Lechlade and the Thames




5.75 miles (9.2kms)

0ft (0m)
2hrs 30min

About the walk

At different stages of this walk the high, slender spire of Lechlade’s majestic parish church is seen on the horizon, even as the route strays into Wiltshire and Oxfordshire. The church was the inspiration for Percy Shelley’s Summer Evening Meditation, which includes these lines:

Clothing in hues of heaven thy dim and distant spire
Around whose lessening and invisible height
Gather among the stars the clouds of night

The church has a panelled chancel roof decorated with 40 exquisitely carved bosses and stone corbels. The exterior is parapeted with two rich tiers of quatrefoils. Pinnacled buttresses bear the weight. On the last leg of the walk there’s another interesting church, at Buscot. It contains a striking east window by the pre-Raphaelite artist Edward Burne-Jones, a pulpit partly made from a Flemish triptych, and some delightful paintings.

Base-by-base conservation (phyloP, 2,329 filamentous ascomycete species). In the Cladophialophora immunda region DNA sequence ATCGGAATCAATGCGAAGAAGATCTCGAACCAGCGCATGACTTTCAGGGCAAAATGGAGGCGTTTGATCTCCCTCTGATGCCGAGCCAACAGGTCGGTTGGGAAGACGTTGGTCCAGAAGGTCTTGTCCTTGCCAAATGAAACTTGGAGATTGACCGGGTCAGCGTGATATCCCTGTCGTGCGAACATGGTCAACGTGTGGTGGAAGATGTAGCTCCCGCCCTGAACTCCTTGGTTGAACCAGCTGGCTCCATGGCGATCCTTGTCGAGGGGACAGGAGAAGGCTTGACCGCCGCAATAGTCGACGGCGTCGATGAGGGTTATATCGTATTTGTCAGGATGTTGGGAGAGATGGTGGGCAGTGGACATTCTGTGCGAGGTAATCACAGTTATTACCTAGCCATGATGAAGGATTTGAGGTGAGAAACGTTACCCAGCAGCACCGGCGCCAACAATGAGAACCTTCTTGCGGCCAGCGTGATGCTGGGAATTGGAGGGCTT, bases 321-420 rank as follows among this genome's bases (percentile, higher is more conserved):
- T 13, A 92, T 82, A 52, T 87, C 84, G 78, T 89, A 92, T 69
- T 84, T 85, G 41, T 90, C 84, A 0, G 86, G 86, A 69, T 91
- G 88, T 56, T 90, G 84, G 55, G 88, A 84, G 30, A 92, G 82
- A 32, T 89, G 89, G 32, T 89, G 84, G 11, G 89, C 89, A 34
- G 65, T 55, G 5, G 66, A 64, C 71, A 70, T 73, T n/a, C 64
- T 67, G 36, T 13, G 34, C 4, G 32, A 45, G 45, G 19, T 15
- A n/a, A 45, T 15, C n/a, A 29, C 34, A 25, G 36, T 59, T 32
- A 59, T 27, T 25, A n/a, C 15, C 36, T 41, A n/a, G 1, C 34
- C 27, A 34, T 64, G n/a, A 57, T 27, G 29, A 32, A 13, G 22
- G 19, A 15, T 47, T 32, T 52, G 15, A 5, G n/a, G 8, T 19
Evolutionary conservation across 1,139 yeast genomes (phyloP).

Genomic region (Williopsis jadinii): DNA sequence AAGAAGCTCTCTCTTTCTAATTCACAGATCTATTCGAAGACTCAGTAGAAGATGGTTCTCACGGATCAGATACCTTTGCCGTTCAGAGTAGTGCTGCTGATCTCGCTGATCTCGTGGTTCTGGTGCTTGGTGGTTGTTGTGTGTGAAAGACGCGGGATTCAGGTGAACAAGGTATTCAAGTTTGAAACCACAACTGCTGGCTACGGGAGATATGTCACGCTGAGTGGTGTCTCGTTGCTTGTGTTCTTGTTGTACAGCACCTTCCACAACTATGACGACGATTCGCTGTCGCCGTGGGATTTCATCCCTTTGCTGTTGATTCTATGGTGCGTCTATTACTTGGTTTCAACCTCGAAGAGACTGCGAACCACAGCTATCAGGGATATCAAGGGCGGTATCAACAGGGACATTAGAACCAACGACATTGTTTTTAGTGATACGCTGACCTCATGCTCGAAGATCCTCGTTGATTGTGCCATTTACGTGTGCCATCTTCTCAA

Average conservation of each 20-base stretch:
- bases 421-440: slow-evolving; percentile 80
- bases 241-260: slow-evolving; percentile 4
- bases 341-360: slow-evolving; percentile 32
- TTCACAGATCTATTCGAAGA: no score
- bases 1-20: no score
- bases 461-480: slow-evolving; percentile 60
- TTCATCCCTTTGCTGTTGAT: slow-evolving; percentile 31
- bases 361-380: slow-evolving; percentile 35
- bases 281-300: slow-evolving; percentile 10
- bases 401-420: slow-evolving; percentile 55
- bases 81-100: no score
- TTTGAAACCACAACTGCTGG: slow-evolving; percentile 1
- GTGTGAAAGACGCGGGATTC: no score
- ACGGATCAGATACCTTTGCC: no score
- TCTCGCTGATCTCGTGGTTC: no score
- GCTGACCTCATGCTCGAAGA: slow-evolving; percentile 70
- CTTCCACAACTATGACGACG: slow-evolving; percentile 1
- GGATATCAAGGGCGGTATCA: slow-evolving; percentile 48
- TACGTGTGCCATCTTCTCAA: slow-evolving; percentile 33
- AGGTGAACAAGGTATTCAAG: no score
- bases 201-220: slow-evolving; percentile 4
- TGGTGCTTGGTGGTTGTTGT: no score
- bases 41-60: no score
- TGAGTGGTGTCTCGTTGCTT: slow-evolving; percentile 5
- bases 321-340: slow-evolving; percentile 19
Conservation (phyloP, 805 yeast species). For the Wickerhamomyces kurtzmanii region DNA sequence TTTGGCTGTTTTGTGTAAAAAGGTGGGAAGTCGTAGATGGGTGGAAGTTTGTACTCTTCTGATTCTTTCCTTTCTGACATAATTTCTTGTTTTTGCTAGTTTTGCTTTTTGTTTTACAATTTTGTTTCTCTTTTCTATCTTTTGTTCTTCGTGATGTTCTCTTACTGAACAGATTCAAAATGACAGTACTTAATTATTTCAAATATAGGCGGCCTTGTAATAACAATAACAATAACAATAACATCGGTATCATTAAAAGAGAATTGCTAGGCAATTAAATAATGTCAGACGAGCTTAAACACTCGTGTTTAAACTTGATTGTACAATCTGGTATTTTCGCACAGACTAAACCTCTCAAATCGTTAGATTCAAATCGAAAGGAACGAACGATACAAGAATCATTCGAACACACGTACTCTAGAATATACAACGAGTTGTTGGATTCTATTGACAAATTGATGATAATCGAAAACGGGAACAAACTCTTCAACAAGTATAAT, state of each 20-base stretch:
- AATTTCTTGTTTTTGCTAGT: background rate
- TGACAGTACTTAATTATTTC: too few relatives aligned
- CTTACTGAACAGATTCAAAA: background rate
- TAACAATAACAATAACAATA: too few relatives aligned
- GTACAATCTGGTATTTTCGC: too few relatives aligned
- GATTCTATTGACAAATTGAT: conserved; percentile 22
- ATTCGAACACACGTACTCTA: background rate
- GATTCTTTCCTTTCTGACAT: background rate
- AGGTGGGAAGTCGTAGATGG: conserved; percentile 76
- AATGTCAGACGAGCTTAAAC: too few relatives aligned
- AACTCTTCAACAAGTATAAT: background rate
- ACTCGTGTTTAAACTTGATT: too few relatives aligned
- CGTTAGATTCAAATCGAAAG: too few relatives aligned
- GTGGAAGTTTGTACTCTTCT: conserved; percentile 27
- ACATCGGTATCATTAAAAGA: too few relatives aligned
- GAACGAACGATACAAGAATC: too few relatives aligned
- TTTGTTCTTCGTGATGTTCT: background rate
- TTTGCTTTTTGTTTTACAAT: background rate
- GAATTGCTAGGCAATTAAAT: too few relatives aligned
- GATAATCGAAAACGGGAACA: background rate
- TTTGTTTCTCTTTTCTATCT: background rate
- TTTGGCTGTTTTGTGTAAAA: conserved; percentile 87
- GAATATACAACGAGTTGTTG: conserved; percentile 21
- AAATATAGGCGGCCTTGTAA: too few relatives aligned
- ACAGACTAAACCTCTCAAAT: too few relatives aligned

Lechlade was the upper limit for navigation on the Thames, and is the only town within the county of Gloucestershire to be found on the river. In 1789, when the Thames and Severn Canal was completed, it became possible to move cargoes from ship to barge for the 29-mile (46.5km) journey across Gloucestershire. Cotswold stone for the dome of Wren’s St Paul’s Cathedral was loaded into barges at Lechlade and at one time Gloucestershire cheeses also began their journey to London from here.